The story of the Dominion Building and Alvo von Alvensleben appears in At Home with History: the secrets of Greater Vancouver’s Heritage Homes
A few weeks ago I was standing on the 11th floor of the Dominion Building looking down its spiral staircase and thinking about architect John Shaw Helyer.
Helyer designed the 1910 building and then supposedly committed suicide by throwing himself down those same stairs at the building’s grand opening.
It’s quite a story, it’s just not true. Helyer died from a stroke in 1919.
But just because that’s an urban myth, it doesn’t mean the building hasn’t its own great story. For starters this overdressed red brick and yellow terra cotta structure with its oddly shaped beaux-arts roof comes from a time when architectural sculpture helped shape Vancouver. One writer called it a 19th century Parisian townhouse that should be one storey high, stretched up into an eccentric skyscraper.
It’s this eccentricity that I love about the building, that and the way it dominates the corner of Hastings and Cambie. It’s a reminder that this part of the city was once the heart of Vancouver with the Woodward’s building to the east, a couple of newspapers and department stores within walking distance, and the original law courts across the road where Victory Square now sits. We know Victory Square for the Remembrance Day ceremony, but when Mayor Gerry McGeer read the riot act to 4,000 unemployed workers in 1935; it was here where they gathered to protest.
The Dominion Building was financed by Alvo von Alvensleben, the flamboyant son of a German count. In the 10 years he lived here, he brought millions of dollars of German investment into Vancouver and bought up large tracts of land and houses. He lived at what is now the Crofton Girl’s School and he turned the Wigwam Inn at Indian Arm into a luxury resort.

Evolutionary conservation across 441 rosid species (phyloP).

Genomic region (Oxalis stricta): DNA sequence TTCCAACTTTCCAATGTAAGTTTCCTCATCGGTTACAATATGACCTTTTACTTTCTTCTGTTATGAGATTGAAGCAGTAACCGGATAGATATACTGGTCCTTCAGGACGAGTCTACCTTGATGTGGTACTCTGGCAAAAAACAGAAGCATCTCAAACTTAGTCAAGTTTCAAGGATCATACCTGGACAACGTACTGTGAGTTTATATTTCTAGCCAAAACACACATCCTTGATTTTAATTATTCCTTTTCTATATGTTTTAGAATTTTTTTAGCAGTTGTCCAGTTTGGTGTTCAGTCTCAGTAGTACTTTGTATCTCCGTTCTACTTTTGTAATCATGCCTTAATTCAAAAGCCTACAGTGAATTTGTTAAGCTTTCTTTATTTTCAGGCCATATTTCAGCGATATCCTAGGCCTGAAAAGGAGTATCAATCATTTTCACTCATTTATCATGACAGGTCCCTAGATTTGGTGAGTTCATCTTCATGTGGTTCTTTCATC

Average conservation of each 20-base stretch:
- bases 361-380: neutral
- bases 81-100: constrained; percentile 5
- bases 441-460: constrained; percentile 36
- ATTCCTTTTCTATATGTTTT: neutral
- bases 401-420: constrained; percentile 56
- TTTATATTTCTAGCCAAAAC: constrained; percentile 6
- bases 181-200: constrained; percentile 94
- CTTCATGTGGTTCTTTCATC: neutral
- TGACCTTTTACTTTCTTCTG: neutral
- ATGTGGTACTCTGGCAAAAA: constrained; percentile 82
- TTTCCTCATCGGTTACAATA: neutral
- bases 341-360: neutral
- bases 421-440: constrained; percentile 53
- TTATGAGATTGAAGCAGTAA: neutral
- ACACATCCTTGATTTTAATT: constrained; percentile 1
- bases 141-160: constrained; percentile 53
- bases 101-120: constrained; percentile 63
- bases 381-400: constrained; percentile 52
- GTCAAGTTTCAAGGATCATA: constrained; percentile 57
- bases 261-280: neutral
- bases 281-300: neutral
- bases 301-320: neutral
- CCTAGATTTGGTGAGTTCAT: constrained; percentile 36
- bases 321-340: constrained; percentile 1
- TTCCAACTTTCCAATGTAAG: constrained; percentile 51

Before going fabulously broke in 1913, he’d amassed a personal fortune of $25 million and his business interests included mining, forestry and fishing. By the time the Dominion Trust collapsed in 1914, Alvo, reviled as a spy, had already grabbed his Canadian born wife and children and fled to Seattle.
On October 12, 1914 William Arnold, the vice-president and general manager of the Dominion Trust, killed himself with a shotgun in his Shaughnessy Heights garage.
The Dominion Building is now dwarfed by high-rises, but for a short time it was the tallest building in the British Empire.
Prior to its completion, in June 1909 the Vancouver Daily Province reported on the terra cotta in buff and red from Leeds, the polished red granite columns from Aberdeen, a two-storey high main entrance fitted with bronze-plated metal and polished wood, and a 13th floor with a large hall, a dome ceiling, 14 marble toilets and a barber shop.
Jacqui Cohen, president of Army & Navy owns the building and rents it to the same eclectic bunch that have always been attracted to its look and feel or perhaps drawn by its lower rents. Writers, barristers, accountants, artists, unionists and film directors rub shoulders in the elevators—one that has a collage of archival photos dating back to the building’s birth, and the other a Tiko Kerr rendition of a wobbly looking Dominion Building which is quite unnerving after a couple of glasses of wine.
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